In his 24 games as the starter at Davie County High in 2015 and 2016, playing mostly against 4A schools, competing against elite programs such as Dudley, Scotland County and A.L. Brown when the playoffs came around, Reynolds broke the school record for touchdown passes with 59 and threw for 5,636 yards, the second-highest total in school history. Toss in 23 rushing touchdowns in those 24 games, and it’s easy to see why Reynolds played in the Shrine Bowl and the East-West All-Star Game.
Despite the stats and despite Davie’s 12-2 record his senior year, Reynolds was barely recruited. His lack of height was seen as an obstacle too daunting to overcome. Even Catawba College, a Division II school 15 miles from where Reynolds played his home games in Mocksville, didn’t bite.
“Catawba talked to me, but they never pulled the trigger on a scholarship offer,” Reynolds said. “It’s always been a matter of a couple of inches. That’s how it’s always been for me, and that didn’t change during the recruiting process. So I not only didn’t have any Division I offers coming out of high school, I didn’t have any Division II offers. A couple of Division III schools looked at me. Charlotte offered me a spot on the team as a preferred walk-on.”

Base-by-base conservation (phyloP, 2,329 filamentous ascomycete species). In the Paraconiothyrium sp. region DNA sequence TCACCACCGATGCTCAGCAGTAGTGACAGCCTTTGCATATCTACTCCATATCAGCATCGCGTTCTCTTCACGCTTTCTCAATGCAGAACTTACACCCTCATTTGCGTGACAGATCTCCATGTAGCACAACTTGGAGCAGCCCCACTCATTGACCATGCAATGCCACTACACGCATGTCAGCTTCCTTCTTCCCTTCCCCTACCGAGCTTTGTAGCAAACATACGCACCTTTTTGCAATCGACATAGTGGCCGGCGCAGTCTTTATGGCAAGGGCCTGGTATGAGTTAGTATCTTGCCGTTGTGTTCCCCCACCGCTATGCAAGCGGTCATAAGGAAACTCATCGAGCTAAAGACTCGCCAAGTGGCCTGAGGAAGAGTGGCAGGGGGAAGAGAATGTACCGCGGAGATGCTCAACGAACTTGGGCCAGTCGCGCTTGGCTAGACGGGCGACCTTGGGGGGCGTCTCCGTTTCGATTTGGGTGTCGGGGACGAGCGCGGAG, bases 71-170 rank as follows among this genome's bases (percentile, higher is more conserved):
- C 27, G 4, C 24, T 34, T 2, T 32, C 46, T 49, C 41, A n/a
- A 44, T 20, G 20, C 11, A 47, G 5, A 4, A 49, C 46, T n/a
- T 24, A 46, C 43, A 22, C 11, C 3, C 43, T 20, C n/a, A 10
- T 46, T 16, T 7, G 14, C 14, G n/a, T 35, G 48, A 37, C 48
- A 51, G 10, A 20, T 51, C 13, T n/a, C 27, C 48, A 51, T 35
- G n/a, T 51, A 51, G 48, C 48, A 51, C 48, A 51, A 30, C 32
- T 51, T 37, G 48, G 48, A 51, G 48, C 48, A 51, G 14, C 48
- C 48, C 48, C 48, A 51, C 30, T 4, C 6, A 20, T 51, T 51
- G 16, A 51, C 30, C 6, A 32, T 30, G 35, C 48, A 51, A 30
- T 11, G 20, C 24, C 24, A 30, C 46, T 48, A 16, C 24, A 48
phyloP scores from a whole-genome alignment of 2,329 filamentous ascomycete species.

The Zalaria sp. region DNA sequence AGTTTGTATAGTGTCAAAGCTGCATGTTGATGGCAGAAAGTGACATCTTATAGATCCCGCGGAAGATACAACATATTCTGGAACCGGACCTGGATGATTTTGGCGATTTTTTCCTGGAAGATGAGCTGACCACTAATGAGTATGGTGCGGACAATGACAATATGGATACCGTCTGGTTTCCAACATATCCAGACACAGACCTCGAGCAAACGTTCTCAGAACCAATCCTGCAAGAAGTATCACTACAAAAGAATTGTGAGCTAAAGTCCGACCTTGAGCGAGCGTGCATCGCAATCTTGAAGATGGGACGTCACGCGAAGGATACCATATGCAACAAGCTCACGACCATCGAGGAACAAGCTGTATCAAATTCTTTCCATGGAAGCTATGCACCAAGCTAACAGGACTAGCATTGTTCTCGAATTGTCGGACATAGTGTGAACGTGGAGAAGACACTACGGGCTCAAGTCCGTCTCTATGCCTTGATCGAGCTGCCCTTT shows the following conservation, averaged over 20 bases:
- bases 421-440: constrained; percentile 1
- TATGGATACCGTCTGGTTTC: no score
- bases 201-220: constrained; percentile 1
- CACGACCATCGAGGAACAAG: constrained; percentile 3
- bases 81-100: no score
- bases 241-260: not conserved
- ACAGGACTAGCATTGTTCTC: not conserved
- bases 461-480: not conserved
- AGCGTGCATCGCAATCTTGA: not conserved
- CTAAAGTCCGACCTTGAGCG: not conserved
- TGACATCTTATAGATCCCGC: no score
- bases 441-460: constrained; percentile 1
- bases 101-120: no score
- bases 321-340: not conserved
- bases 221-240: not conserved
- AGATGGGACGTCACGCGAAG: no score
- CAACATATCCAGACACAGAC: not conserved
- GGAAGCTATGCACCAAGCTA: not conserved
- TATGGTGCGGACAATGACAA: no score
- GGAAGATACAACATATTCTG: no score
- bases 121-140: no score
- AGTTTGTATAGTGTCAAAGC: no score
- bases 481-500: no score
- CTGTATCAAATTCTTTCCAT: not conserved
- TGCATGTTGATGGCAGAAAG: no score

That offer didn’t insult Reynolds. He gratefully accepted it.
“I looked at the walk-on offer as an opportunity,” Reynolds said. “And if you give me an opportunity, I’m going to give you all I’ve got. I’m going to stay positive no matter what and I’m going to make the most of every chance you give me.”
This time last year, Reynolds wasn’t sure if he was even going to be involved in preseason camp. A week before that camp started, he finally got approval to attend.
“I was fifth-string in that camp and did not get one single rep,” Reynolds said. “But I kept doing the drills every day.”
He redshirted last season, as expected. His role was modest, scout team quarterback, simulating that week’s opponent’s plays at practice, but he turned out to be electrifying. He turned hopeless situations into magical escapes — lust ike he’d always done. His teammates gave him a new nickname — “Houdini.”